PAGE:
Geron Corporation (GERN) Stock: Is This Worth Your Investment?

Geron Corporation GERN Stock NewsGeron Corporation (NASDAQ: GERN) has been a hot topic among biotechnology investors for some time now, and for good reason. Recently, investors have been paying attention to the overall survival rate data that was released from the IMbark clinical trial, which is admittedly impressive. This has led to a dramatic run that the stock remains on today. In fact our partners at Trade Ideas sent out yet another alert surrounding the stock this morning as it continues to climb. Currently (11:57), GERN is trading at $4.59 per share after a gain of $0.36 per share or 8.51% thus far today. However, there are some real risks to consider here. Today, we’ll talk about:

  • What GERN does;
  • recent data surrounding the IMbark trial;
  • why this data may be misleading;
  • the company’s pipeline;
  • risks associated with investing in Geron Corporation;
  • and what to watch for ahead.

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What Does GERN Do?

Geron is a clinical stage biotechnology company. This means that while the company has no approved medications on the market today, it does have a treatment candidate that is currently in the midst of clinical studies. In particular, the company is focused in the oncology space with its flagship product candidate known as Imetelstat.

Imetelstat is a first in class treatment known as a telomerase inhibitor. It is also the company’s sole product candidate. The treatment was designed to combat hematologic myeloid malignancies and is currently the topic of two clinical trials. Both clinical trials surrounding the flagship product at GERN are being conducted by Janssen (NYSE: JNJ) as a result of an exclusive worldwide collaboration and license agreement.

These two clinical trials are known as IMbark and IMerge. IMbark is assessing Imetelstat as a treatment for the myelofibrosis indication and IMerge is assessing the treatment for the myelodysplastic sydnromes indication. IMbark is currently in Phase 2 while IMerge is in Phase 2/3 clinical studies.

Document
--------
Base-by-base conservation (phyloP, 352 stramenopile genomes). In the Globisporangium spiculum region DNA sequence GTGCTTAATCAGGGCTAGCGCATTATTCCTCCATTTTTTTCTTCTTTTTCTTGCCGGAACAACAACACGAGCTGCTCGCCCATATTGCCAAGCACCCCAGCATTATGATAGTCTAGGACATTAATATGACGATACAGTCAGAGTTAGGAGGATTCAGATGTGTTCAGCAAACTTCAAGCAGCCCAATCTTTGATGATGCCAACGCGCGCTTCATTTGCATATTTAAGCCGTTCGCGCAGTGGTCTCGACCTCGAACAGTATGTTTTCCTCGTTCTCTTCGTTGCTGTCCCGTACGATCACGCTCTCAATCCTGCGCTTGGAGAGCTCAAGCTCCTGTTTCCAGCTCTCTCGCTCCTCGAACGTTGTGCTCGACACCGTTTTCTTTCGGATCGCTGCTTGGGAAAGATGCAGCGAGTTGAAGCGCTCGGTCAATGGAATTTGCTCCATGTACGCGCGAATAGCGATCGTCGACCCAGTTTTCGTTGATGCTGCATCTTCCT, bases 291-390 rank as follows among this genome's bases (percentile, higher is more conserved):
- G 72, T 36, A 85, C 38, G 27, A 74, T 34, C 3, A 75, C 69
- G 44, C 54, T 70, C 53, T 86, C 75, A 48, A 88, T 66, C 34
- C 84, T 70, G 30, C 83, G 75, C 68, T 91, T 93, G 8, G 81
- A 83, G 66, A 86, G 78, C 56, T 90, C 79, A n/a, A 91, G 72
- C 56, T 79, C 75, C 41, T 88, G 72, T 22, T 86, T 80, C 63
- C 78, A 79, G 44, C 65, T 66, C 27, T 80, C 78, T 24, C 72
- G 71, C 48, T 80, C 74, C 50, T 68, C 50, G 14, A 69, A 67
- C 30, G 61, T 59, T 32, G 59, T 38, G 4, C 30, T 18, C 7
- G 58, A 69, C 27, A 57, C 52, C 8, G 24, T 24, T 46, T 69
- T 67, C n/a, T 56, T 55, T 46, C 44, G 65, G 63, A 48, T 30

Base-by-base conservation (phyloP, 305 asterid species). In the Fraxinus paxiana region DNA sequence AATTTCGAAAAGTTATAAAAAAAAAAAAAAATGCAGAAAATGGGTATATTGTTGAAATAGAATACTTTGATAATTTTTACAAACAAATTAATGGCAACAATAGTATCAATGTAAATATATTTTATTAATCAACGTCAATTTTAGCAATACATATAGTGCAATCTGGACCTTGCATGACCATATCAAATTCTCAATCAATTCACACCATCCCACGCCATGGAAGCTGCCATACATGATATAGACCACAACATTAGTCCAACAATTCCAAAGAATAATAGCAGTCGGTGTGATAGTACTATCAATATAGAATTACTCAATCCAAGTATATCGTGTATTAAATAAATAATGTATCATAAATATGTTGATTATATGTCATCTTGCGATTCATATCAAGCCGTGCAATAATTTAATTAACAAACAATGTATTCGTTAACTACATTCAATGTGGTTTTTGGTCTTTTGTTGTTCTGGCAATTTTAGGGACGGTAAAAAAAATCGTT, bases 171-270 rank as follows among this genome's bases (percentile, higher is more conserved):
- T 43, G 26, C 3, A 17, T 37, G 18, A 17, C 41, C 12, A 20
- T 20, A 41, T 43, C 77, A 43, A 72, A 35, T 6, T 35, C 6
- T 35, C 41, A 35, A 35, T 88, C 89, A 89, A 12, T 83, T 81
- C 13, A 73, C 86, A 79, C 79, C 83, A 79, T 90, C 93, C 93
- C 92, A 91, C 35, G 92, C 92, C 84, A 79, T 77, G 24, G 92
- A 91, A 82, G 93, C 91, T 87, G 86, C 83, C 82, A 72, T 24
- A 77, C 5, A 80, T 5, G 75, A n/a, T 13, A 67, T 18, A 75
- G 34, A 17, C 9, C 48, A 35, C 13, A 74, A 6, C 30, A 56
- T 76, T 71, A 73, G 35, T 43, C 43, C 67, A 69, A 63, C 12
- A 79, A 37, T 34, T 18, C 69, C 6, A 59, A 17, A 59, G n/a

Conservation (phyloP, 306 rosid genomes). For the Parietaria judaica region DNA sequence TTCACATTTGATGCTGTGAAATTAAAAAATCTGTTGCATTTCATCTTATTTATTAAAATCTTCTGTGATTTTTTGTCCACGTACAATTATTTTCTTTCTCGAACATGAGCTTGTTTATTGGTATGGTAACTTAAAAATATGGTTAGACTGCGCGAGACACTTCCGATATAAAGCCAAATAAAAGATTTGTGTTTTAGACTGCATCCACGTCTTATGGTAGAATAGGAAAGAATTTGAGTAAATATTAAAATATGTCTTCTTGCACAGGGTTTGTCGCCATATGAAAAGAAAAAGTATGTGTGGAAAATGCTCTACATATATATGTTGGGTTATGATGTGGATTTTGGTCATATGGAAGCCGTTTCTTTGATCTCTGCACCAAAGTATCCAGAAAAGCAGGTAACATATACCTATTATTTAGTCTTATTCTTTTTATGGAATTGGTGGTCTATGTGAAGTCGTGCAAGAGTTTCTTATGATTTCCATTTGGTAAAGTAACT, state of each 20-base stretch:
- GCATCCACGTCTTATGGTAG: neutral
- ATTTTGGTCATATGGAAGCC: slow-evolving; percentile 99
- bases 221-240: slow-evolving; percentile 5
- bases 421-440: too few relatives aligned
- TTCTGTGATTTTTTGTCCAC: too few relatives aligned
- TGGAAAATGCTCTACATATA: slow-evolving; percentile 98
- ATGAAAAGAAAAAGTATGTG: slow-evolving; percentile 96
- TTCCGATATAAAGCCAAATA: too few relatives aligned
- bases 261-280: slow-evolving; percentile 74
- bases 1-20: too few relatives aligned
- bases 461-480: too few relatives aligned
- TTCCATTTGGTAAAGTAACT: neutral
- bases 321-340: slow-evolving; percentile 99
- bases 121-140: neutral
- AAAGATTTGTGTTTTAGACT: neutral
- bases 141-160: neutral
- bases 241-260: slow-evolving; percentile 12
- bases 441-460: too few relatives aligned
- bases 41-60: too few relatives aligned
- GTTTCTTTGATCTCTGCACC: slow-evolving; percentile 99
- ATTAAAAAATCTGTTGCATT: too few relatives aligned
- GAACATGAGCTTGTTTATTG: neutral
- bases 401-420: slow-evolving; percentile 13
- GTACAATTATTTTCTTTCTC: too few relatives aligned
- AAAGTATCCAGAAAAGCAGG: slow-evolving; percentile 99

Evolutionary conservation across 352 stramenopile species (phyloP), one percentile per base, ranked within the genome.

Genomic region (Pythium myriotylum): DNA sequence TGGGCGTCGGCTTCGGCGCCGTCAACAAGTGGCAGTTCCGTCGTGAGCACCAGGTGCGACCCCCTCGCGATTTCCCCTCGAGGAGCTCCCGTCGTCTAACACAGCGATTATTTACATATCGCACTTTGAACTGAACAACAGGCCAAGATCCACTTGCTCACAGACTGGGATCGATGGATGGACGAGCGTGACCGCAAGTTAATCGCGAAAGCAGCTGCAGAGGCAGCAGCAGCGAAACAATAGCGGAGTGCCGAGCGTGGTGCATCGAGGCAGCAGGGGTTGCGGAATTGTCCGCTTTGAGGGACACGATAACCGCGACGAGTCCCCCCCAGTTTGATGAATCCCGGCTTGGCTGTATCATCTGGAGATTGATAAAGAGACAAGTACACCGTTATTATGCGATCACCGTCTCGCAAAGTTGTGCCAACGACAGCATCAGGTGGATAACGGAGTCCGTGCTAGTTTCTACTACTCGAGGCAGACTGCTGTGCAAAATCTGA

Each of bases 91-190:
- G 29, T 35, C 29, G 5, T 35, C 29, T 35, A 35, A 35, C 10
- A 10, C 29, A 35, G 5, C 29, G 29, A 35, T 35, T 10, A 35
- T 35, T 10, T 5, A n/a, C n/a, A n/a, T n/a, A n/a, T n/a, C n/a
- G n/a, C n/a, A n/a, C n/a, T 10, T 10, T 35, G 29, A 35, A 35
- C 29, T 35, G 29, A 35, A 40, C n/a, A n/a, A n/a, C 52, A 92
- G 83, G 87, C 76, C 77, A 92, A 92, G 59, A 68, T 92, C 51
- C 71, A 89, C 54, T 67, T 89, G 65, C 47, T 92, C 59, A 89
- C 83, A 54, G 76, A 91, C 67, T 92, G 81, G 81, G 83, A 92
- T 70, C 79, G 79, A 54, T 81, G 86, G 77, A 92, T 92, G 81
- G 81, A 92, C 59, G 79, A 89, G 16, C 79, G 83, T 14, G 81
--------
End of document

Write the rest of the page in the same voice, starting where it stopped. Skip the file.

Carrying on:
Recent Data From IMbark Excites Investors

Recent data released by GERN from the IMbark clinical trial proved to be overwhelmingly positive. In fact, overall survival rate proved to be a big cause of excitement. In recent data, the company announced median follow up data of 19 months. At the time of the data cut, January 2018, GERN said that median overall suvival had not been reached in either dosing arm and that with a greater than 19 month overall survival rate, the data looks promising.

Digging deeper, the data definitely does look promising. At the end of the day, published clinical and real-world results estimate a lower overall survival rate after discounting JAK inhibition therapy. In this case, median overall survival rate is estimated to be between 14 and 16 months. Not to mention, some analysts are already calling for some seriously positive numbers with analysts at Stifel saying that the data suggests that the median overall survival in patients on the imetelstat treatment could come in around 22 to 24 months. If this is the case, Geron is sitting on a pretty serious breakthrough.

Why This Data May Be Misleading

While it doesn’t look like GERN intentionally meant to mislead investors here, it does look like investors are indeed being misled by omitting attention that should be given to the quality of this data. When we look at patient populations associated with trials mentioned, a big issue starts to arise. The issue was first brought up by Alpha Exposure on Seeking Alpha in this article.

Essentially, the data looks positive. However, when we look at inclusion and exclusion criteria for the IMbark trial, we see that it is ultimately a trial with a healthier population than others, meaning that a longer overall survival rate is to be expected anyway. In the criteria for the GERN trial, only ECOG 0-2 patients can be enrolled. The same criteria calls for the exclusion of patients with a peripheral blood blast count of >=10%. Ultimately, none of the patients with this condition are healthy, but the patients that are most unhealthy have peripheral blood blast counts of >= 10%. The trial also excluded ECOG 3 patients. These patients are the most sick with this condition, generally confined to a bed or chair for more than 50% of waking hours and are only capable of limited self care.

At the end of the day, considering the patient population in the IMbark trial, and patient populations in other trials that did include patients that were a bit more unhealthy, the comparison is tainted. The reality is that the positive data isn’t quite as positive when you look at how the data set was compiled.

Consider The Risks

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